Olafur Eliasson likes light. He also likes color. He likes to combine light and color and then sometimes he likes darkness, the absence of light. The first room I walked into at his major MoMA/P.S.1 exhibit has a spinning prism in the middle. It throws colored strips of light onto the white walls, and when people walk around the room they too become colored. They also create black shadows on the walls. It turns out that people like to see themselves in different colors and that they also like to see their own shadows. They delight in it, really. I guess we’ve always known that. But Eliasson confirms the fact. People run around the room giggling and they take pictures constantly with phones, with digital cameras. Down the hall, an oval room changes color while, again, all the… More…

"Screen (for the rooms behind)"

 

It’s not a good time to be an art critic. Much of what’s written is pale. It is weak and descriptive to no purpose. Or at the other extreme it is pure jargon, laughable if read aloud to the uninitiated. Junk. In fact, if art critics actually believed that anything we said or wrote mattered, we would probably be shooting ourselves in droves.

It is, however, a good time to be an artist. The heroic days of hard drinking at the Cedar and a fistfight with Jackson Pollock are over. But on the positive side of the ledger you can do pretty much whatever the hell you want and there’s someone out there fully prepared to take it seriously. Some lament this fact; they want a criterion back. I don’t. Critics are the owls of Minerva, flying around… More…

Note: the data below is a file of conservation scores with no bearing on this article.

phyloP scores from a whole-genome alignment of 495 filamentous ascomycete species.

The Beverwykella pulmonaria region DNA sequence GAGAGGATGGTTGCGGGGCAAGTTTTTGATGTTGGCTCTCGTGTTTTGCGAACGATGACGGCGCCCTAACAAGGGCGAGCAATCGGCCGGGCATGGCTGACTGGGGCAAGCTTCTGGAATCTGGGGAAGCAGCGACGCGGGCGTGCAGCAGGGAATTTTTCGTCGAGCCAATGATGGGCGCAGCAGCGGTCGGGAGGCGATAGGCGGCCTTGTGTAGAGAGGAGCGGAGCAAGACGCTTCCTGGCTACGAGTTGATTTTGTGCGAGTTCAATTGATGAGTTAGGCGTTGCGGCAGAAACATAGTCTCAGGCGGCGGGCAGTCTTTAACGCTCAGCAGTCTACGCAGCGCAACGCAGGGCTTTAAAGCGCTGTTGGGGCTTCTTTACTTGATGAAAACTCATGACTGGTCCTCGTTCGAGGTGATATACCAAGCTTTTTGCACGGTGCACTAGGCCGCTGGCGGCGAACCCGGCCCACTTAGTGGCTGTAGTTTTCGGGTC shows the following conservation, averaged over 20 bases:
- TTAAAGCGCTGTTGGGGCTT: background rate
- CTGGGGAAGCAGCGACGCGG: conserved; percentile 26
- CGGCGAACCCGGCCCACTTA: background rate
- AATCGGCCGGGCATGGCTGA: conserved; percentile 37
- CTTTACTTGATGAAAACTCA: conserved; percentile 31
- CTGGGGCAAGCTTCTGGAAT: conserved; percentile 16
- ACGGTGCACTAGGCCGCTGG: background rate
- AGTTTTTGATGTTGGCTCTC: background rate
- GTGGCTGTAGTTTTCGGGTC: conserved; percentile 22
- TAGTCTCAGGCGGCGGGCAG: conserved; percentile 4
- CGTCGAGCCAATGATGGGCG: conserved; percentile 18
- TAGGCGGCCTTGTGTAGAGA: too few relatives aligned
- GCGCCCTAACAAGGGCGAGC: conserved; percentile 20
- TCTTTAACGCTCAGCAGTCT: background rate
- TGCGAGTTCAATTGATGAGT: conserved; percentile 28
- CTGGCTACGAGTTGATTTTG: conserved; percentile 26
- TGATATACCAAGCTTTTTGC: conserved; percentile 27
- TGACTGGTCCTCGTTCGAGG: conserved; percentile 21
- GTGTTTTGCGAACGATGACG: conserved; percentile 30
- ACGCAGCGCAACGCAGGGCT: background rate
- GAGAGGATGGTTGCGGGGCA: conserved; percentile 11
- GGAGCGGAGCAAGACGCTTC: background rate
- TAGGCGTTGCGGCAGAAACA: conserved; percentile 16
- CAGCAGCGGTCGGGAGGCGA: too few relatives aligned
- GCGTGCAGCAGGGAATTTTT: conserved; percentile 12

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The people who put together 30,000 Years of Art: The story of human creativity across time and space were no fools. They realized that the preface, introduction, and justification would either have to be infinite or non-existent. They chose the void. Two pages into the book and you’re already looking at art. No discussion about what art is, what characteristics the works share, who chose the works, why they are representative. Nothing. There’s one brief statement running in a narrow column on the first full page. It says: “From the time when human beings can first be called human, they have felt compelled to depict themselves and their world — as gods, mortals, animals or abstractions.” It’s so broad as to say everything and therefore nothing at all.

Our woman in black from Brown.

Sometime in the middle of the 19th century painting started to get a little screwed up. It began to worry. Painters stopped simply doing what they were doing and started spending more and more time trying to figure out what they were doing and why. They got into the “What Is?” question. “What is Painting?”, “What is Art?” “What Is…?”

It’s hard to blame them for it. The “What Is?” question was in the air. Chalk it up to the vast and traumatic transformations that ushered in modern times. Everybody was trying to figure out what was different and what was still the same. In painting, the biggest change was in the abandonment of representation as the central task. Nobody was interested in problems of perspective anymore, in figuring out how best to make the world of three dimensions look vaguely like itself on the canvas of two dimensions. And… More…